Over the years, I’ve met several people who’ve had special relationships with once-wild animals. I remember a cousin who had a pet raccoon (bad idea) years ago, and I’ve seen photos of a deer curled up on a couch that one woodsman kept on his enclosed deck.
Earlier this week, I heard from Jim Tyler of Searsmont, who told me about a new “pal” he’d met in the woods behind his home.
“[This] partridge has been here for about a month,” Tyler said. “It started by coming out of the woods when I started my diesel truck up. Now it comes up to me when I come out of the house.”
And that’s not all. The video that Tyler sent in — it’s not a trail camera video, which you’ve come to expect in this feature, but I think you’ll overlook that technicality after watching it — shows the bird emerging from the woods to accept a snack.
“[It] took about two weeks and I had it eating out of my hand and following me around while walking,” Tyler said.
Ruffed grouse — partridge, to many Mainers — don’t usually act that way, according to Brad Allen, a biologist who serves as the bird group leader for the Maine Department of Inland Fisheries and Wildlife.
I shared the video with Allen, curious to hear his reaction. And I wondered, since his department often cautions people to avoid feeding animals, if he’d offer the same advice in this case.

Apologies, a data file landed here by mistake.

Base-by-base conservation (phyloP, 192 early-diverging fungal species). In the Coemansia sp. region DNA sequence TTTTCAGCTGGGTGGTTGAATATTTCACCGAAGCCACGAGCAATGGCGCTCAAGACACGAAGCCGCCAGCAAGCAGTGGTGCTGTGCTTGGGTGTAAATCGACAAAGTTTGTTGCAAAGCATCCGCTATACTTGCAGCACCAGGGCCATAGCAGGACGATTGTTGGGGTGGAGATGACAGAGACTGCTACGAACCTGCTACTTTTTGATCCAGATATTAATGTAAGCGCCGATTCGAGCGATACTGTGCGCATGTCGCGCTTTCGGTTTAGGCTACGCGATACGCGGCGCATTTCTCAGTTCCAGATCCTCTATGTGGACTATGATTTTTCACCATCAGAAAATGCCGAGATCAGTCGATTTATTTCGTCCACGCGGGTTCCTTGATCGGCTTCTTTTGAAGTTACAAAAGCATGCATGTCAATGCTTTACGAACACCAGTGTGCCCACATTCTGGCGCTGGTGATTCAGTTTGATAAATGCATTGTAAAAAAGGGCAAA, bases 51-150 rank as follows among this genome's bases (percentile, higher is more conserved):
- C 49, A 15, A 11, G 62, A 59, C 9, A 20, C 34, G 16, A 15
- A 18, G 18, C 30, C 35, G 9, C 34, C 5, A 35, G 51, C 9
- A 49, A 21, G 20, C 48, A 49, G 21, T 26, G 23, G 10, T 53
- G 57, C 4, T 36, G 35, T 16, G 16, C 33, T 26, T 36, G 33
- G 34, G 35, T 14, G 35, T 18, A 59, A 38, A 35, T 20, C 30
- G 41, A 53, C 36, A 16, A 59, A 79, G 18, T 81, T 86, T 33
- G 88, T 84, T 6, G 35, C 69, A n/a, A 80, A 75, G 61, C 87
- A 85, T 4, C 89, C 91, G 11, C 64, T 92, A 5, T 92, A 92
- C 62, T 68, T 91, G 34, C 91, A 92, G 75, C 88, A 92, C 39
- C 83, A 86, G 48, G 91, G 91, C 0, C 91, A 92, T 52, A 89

“This is very rare behavior but certainly not unheard of for this species,” Allen said. “I get a few calls each year from people working in their woodlots (even with tractors and chainsaws) that get a visit from a friendly grouse that at times won’t leave them alone. Most of these individuals don’t have food to give, so this is a first for me — a video and hand feeding.”
Allen said grouse face daily threats to their existence during the winter, as they struggle to stay warm and find food.
“Because winters can be tough on grouse with our cold conditions and abundant predator populations, I would wish this guy and his favorite bird good luck as the bird may become lunch itself if it continues with tame behavior,” Allen said. “[This is a] very special encounter with wildlife. I would consider this guy very fortunate to have this interaction with Maine’s premiere game bird.”
And Allen said that while general feeding of wildlife isn’t advisable, feeding birds is a hobby enjoyed by many.
“You are correct that feeding wildlife (especially by hand) is not promoted, but feeding birds in the winter is generally a pretty accepted activity,” Allen said.
Do you have a trail camera photo or video to share? Send it to firstname.lastname@example.org and tell us “I consent to the BDN using my photo.” In order to prevent neighbors from stopping by to try to tag particularly large bucks, moose or bears, some identities and towns of origin may be omitted.